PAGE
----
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Confessions of a Reluctant Zionist

By Friday, May 5, 2017

I confess that I sometimes feel like a not-very-good Zionist. I realize this sounds a little strange coming from someone with my profile. After all, I live in Israel. I chose to make Aliyah with my family from North America – a place of safety, freedom and economic stability. And as an observant Jew who prays with regularity for the return of our exiles to the Promised Land, that all sounds like a recipe for an unabashed, straightforward, praise-the-Lord kind of Zionism that I envy in others.

But at the same time, I am a person who tends toward a certain cynicism, toward always seeing what’s lacking, toward a critical lens. It all helps to make a good academic, but I’m a bit of a drag at Independence Day parties.

As a general rule, I spend a lot of time watching and writing – and moaning and complaining – about the divisions, the challenges and the shortfalls that beset the realization of the Zionist dream. I notice the gaps in the education system, the insufficient salaries that families must manage on, the racism that still plagues us, the maniacal driving.

And it’s not just theoretical. I look at my eldest son, who was 7 years old when we made Aliyah. Our greatest worry was whether he would manage to learn enough Hebrew to make friends. He is soon to receive his first call up to register for IDF service and I wonder – what have we done? Army service is a whole lot different in theory – gloriously defending the homeland and all that – than it is when you look at your boy in 10th grade, soon to be swept off into uniform with all his young friends.

What are we doing here?

Anyone with the ability to pass their imagination between the powerless, feeble, doomed Jewish children at Dachau to the (bli ayin hara – they should not get an evil eye – as we say) healthy, Hebrew-speaking, empowered Jewish children in my house can see that the thriving state of Israel presents us with a clear, revealed miracle.

Israel is a place where my children’s names are not foreign. Where their daily language emerged from the Bible. Where they will never feel like freaks for maintaining their cultural customs and religious traditions. Where their Jewishness is as natural to them as the air they breathe. Where they are free to be both who they are and whom they choose to be, at once fulfilling the communal destiny of their people and their destinies as individuals.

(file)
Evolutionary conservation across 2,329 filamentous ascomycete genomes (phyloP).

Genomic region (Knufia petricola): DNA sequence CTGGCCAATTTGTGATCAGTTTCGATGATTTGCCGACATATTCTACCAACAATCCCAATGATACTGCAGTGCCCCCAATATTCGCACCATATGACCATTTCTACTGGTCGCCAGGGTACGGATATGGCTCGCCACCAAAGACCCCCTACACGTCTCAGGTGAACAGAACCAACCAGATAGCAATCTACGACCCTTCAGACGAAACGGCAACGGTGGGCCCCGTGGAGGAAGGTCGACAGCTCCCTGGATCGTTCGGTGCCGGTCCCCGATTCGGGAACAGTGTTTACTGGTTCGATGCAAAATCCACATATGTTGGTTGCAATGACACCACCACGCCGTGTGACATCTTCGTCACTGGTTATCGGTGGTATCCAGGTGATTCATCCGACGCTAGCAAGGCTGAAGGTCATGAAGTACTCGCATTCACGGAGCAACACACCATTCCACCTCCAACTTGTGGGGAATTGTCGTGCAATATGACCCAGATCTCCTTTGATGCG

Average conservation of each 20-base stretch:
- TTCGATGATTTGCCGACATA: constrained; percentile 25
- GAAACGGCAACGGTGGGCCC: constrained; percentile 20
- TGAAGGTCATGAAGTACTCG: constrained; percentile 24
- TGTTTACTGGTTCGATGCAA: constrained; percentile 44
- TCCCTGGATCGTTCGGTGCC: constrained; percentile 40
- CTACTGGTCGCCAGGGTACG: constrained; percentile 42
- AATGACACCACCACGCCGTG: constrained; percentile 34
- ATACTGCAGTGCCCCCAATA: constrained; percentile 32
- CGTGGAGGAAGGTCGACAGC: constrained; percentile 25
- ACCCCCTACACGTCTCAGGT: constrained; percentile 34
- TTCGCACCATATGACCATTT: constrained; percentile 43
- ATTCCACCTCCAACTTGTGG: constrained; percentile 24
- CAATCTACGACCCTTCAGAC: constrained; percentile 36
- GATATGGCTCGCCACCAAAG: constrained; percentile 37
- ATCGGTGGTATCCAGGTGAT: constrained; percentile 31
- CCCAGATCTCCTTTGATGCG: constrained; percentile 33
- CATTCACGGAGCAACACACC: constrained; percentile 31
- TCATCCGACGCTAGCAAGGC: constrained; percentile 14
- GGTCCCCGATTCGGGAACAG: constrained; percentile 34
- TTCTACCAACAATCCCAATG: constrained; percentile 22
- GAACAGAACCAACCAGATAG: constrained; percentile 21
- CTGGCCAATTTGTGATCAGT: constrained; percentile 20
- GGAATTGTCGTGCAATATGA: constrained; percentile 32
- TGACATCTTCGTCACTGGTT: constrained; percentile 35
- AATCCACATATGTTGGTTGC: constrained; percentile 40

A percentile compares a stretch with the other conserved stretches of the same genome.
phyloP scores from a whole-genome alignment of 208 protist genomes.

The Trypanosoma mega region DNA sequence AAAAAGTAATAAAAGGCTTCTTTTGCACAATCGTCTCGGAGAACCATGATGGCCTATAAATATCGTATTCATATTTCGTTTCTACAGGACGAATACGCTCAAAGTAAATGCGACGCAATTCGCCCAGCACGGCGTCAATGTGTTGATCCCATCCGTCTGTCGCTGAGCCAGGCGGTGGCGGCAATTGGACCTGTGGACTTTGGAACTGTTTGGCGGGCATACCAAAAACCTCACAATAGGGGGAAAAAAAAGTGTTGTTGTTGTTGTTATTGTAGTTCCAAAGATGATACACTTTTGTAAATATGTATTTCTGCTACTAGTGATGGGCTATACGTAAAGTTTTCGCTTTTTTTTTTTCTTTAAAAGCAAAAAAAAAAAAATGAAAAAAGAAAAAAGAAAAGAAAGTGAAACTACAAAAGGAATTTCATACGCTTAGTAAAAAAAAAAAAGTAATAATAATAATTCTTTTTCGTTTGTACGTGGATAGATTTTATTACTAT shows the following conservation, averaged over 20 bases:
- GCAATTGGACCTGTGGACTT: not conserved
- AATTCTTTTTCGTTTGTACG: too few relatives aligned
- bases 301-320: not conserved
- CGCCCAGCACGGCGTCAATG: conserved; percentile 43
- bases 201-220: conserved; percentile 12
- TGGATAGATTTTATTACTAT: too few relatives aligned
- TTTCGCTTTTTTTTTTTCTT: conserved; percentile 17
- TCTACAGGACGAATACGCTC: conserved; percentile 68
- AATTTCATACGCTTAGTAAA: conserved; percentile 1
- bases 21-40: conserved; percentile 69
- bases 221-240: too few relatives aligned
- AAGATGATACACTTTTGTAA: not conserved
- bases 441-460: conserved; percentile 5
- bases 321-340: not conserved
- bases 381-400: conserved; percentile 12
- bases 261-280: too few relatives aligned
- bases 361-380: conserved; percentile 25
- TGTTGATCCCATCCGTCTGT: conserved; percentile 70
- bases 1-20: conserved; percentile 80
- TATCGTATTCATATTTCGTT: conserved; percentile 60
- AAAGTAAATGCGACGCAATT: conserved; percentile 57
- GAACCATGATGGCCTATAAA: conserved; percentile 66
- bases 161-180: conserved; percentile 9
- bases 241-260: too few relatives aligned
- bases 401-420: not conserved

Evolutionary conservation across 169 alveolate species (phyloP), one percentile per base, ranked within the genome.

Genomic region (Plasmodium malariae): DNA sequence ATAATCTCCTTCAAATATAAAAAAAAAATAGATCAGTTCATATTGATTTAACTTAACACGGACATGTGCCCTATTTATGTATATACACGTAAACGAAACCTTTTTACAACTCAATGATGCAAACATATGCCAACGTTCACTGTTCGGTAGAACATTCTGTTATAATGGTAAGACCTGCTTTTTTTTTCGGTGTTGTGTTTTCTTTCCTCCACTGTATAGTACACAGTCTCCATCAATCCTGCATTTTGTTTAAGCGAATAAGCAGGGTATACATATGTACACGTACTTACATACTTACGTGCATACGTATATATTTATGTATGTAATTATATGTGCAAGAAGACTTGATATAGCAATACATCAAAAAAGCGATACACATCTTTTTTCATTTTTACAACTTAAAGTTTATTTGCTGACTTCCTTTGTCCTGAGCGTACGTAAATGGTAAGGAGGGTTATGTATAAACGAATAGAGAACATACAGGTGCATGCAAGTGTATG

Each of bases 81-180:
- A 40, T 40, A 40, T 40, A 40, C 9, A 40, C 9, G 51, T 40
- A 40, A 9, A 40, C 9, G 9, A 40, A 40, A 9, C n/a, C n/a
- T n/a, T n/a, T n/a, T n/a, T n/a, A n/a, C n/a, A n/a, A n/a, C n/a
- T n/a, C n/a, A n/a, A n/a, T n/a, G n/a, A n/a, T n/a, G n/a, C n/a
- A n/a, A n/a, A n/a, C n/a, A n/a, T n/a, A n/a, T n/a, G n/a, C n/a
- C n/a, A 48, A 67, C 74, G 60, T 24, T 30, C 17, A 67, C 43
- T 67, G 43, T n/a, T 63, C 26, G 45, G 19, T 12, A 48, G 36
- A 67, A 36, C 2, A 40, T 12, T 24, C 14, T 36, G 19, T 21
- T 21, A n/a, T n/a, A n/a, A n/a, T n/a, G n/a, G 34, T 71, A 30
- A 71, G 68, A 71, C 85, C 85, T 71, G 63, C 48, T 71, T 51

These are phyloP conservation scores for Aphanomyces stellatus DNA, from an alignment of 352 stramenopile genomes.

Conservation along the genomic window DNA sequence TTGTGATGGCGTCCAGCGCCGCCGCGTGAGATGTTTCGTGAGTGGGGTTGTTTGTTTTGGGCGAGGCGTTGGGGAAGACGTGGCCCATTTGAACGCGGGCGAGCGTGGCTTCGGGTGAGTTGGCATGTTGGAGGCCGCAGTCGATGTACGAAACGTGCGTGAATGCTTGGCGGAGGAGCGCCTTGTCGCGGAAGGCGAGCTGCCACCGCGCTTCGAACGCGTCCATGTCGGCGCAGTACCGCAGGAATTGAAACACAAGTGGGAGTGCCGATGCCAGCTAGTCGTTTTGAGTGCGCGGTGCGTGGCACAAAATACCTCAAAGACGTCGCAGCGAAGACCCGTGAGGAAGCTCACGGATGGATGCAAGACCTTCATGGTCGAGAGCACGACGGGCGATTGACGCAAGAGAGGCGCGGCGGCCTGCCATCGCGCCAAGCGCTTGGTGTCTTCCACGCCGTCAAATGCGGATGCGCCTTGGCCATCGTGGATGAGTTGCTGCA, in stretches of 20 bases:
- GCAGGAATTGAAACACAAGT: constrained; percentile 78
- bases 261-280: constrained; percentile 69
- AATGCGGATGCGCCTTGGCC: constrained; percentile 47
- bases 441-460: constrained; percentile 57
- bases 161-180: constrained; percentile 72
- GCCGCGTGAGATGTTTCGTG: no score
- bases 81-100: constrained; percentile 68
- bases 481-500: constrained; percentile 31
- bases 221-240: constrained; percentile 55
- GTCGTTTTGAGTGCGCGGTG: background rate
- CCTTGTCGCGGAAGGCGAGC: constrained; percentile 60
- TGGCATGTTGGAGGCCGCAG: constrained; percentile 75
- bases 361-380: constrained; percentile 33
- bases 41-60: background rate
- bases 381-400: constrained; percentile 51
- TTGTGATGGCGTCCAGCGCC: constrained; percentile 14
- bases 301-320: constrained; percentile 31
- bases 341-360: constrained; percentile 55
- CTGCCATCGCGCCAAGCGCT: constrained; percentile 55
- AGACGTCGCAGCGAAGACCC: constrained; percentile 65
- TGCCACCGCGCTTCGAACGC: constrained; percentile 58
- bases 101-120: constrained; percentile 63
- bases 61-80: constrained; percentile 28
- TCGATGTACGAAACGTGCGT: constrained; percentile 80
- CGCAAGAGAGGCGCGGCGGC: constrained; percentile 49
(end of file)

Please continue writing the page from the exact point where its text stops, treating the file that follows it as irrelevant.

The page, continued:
Sometimes it’s the language that trips us up. God’s gifts to us apparently have very little in common with that well-wrapped, state-of-the-art gadget you receive as a birthday present from your significant other. God’s gifts are not Tiffany rings or beautiful scarves. And they tend to not come with a gift receipt “exchange it for something you like better” option. Rather, his gifts come in the form of calls, as challenges, as opportunities. Sometimes those are nestled in a beautiful wrapped box.

Or perhaps even a blue-and-white flag.

It is a cherished Jewish tradition to devote time on the six Shabbat afternoons between the end of Pesach (Passover) and Shavuot (Feast of Weeks) to the study of the second-century set of rabbinic sayings called Pirkei Avot (“Ethics of the Fathers”). On this last Shabbat, we sat (together with our six very Israeli-Canadian children) in the living room of the house that we built in the Galilee, discussing chapter two. And there at the end was tucked this reminder, before Independence Day for all us reluctant Zionists out there: “It is not incumbent on you to complete the work, but neither are you free to desist from it.”

Our challenge is to learn to acknowledge the gifts and to still hear the call. To be grateful without feeling satisfied too easily. To accept compromise but to always strive for more. And to remember that this state is a holy work in progress, under construction. And yet nonetheless a holy work.

Faydra Shapiro

Dr. Faydra Shapiro is the Executive Director at the Israel Center for Jewish-Christian Relations.

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